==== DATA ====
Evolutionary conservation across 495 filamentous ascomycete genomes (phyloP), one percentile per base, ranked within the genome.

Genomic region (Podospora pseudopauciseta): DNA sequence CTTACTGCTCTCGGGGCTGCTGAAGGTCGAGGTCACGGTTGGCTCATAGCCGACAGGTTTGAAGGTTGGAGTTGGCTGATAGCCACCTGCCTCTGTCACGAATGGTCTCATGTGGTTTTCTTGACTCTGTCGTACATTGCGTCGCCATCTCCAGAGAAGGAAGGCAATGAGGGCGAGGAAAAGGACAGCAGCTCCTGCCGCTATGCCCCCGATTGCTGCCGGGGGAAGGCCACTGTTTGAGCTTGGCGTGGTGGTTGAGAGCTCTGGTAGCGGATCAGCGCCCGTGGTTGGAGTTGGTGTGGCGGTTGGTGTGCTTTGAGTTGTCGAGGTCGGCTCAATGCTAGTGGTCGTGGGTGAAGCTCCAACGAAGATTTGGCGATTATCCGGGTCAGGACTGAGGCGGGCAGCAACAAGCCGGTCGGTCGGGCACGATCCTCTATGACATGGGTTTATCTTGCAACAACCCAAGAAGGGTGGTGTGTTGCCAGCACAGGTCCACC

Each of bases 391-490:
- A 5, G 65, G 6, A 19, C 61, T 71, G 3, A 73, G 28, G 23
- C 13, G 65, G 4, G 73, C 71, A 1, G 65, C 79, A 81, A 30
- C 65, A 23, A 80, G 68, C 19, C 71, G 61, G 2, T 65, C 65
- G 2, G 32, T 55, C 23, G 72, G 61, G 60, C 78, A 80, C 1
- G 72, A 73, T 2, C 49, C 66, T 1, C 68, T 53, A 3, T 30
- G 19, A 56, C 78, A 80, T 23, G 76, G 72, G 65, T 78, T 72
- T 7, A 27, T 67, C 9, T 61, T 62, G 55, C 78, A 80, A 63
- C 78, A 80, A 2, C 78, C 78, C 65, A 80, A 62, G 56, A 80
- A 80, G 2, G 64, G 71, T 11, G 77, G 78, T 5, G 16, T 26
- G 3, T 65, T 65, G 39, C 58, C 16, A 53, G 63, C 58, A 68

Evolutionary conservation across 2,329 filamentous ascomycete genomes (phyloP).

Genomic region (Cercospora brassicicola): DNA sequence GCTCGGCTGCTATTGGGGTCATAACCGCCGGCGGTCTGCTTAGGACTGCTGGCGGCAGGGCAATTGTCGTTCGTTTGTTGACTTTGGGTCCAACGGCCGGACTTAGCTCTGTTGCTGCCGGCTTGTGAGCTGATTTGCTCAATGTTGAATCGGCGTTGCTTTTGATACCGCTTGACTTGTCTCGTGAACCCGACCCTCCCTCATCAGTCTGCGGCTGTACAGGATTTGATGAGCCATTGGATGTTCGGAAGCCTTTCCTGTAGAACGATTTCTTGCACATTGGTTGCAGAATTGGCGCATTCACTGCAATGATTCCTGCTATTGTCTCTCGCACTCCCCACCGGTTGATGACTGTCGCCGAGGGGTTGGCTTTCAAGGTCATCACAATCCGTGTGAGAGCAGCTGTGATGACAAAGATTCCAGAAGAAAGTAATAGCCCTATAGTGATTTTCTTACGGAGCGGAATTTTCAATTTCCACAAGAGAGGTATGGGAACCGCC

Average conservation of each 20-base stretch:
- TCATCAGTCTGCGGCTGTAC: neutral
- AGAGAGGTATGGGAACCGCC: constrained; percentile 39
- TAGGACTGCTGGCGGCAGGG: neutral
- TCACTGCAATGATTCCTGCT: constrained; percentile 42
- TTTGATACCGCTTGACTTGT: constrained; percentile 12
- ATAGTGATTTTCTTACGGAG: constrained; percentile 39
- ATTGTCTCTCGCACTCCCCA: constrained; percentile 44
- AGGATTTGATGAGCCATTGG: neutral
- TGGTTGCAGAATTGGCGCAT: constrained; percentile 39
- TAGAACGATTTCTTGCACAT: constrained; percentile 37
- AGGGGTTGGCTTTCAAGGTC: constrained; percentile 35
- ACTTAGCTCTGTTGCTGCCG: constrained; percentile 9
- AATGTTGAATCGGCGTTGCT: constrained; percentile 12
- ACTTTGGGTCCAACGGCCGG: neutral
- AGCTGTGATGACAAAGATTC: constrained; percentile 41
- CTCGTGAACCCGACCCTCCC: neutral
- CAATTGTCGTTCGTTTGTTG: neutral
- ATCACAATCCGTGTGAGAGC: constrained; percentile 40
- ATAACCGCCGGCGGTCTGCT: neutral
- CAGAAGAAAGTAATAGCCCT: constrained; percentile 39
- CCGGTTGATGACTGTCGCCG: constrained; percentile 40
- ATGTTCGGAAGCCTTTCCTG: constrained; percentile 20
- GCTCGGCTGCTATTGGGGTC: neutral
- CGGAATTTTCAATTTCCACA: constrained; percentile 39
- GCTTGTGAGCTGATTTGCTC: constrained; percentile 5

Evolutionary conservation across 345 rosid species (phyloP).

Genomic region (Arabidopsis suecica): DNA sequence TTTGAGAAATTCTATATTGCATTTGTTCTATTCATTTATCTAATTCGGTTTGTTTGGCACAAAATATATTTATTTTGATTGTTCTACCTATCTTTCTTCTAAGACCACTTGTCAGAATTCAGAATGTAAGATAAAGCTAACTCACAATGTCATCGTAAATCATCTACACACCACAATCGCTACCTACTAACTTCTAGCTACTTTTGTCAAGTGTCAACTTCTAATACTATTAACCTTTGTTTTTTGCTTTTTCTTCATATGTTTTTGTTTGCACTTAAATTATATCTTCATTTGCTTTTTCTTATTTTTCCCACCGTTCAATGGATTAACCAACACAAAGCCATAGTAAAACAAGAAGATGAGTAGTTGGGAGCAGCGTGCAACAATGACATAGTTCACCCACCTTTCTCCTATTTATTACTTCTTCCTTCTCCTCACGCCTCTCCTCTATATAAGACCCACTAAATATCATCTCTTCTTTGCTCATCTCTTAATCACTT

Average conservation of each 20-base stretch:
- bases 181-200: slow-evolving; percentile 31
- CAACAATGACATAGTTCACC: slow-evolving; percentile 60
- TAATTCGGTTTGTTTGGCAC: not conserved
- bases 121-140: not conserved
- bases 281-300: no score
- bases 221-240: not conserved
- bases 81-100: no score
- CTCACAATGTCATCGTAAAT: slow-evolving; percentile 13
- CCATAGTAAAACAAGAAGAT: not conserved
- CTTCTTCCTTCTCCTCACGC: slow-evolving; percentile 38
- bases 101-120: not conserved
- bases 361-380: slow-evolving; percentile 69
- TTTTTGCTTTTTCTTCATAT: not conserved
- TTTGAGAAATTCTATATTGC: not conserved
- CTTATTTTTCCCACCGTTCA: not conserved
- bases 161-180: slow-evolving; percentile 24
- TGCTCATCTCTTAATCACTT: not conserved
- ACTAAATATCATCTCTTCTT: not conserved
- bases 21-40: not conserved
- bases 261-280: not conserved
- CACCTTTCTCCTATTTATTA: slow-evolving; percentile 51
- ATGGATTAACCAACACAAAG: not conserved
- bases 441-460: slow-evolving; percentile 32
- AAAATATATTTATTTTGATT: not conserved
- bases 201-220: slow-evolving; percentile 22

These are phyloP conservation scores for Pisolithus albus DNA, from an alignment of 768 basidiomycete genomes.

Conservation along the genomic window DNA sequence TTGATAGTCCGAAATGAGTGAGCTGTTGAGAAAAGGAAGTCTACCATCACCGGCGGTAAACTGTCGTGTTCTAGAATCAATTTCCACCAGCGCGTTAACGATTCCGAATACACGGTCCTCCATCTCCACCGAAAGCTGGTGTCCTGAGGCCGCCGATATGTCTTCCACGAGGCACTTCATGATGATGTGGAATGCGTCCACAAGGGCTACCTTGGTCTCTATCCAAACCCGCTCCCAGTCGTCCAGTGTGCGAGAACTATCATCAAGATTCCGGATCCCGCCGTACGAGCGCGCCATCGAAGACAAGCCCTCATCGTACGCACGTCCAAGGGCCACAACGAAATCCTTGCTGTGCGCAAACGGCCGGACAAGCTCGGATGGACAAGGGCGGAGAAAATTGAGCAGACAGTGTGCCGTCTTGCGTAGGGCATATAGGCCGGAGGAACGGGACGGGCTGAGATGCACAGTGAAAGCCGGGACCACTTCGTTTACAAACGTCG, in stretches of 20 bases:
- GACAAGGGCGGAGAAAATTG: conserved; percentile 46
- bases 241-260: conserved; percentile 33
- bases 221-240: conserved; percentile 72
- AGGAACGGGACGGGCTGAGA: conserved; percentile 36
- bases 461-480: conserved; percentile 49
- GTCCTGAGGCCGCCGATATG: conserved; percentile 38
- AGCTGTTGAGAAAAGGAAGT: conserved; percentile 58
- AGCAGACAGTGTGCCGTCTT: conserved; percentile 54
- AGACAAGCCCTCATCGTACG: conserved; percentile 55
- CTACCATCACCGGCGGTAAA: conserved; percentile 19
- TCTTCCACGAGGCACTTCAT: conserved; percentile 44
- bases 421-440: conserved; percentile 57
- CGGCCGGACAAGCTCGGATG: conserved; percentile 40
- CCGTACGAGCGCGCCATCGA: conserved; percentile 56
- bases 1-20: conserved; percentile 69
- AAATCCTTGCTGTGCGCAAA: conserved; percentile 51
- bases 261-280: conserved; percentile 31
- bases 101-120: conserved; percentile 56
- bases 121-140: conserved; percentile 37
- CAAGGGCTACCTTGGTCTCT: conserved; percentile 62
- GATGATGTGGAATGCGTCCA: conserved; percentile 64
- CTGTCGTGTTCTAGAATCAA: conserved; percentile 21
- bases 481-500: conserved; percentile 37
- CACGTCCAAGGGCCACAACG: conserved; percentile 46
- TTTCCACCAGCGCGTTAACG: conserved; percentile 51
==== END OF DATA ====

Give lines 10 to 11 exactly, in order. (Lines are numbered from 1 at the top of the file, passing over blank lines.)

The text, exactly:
- T 7, A 27, T 67, C 9, T 61, T 62, G 55, C 78, A 80, A 63
- C 78, A 80, A 2, C 78, C 78, C 65, A 80, A 62, G 56, A 80